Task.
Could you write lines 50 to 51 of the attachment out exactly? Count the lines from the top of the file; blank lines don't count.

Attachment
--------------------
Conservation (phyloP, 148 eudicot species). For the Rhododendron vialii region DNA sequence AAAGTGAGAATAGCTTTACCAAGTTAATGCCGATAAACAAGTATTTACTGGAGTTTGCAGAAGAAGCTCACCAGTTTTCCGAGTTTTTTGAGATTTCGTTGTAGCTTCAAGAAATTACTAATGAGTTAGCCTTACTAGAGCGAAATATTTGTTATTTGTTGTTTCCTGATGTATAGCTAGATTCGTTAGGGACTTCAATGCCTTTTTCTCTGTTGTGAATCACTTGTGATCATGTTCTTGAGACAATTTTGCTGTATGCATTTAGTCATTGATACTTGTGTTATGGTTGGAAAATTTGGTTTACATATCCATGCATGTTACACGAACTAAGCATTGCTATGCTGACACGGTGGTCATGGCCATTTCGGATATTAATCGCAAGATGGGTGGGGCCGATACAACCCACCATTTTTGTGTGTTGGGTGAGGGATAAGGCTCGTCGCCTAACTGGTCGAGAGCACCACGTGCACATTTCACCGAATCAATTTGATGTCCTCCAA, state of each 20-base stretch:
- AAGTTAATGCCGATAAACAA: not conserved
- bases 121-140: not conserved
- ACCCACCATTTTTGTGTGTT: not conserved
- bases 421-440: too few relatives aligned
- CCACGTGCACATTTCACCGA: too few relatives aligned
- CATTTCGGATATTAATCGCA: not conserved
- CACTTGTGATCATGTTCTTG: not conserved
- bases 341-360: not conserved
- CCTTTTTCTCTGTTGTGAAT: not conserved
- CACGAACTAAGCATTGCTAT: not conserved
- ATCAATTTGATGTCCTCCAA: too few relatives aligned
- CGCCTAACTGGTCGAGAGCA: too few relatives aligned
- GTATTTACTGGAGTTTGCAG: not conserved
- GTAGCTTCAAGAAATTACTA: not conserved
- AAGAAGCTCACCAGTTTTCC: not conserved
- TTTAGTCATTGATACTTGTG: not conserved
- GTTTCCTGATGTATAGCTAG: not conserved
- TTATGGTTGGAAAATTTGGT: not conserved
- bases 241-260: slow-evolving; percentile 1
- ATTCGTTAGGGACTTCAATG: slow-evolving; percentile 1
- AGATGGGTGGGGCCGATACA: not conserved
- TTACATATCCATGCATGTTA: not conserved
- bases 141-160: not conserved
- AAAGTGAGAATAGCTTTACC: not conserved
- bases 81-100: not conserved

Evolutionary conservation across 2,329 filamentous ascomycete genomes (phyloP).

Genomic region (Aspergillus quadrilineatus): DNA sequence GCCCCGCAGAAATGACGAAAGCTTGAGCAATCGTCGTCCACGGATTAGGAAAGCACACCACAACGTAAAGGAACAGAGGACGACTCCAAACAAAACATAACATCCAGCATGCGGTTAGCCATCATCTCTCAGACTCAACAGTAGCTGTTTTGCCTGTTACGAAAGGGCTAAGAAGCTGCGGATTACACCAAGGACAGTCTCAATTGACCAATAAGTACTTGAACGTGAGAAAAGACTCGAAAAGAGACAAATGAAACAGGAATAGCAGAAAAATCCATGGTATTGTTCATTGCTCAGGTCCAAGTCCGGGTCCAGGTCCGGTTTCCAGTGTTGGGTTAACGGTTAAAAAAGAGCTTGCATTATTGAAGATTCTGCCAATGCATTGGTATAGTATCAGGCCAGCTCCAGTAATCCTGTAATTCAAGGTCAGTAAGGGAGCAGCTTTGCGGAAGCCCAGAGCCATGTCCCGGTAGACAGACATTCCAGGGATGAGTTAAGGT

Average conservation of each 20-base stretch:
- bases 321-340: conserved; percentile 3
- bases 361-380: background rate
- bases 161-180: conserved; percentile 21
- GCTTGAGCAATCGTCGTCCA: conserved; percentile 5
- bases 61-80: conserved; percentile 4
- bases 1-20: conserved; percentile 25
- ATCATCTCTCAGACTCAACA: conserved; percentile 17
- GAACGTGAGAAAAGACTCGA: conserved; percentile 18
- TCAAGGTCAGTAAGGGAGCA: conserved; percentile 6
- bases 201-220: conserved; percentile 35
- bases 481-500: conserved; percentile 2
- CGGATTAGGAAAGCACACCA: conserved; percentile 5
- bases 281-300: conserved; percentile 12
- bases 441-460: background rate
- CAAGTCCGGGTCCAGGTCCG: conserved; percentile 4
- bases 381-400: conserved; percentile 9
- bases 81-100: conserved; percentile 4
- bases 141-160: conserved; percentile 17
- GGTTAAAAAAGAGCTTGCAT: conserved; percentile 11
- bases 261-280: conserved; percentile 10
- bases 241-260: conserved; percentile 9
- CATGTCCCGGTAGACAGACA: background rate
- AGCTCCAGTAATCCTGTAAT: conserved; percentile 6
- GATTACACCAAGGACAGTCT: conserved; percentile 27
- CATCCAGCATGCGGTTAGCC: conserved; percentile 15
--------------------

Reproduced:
- bases 241-260: conserved; percentile 9
- CATGTCCCGGTAGACAGACA: background rate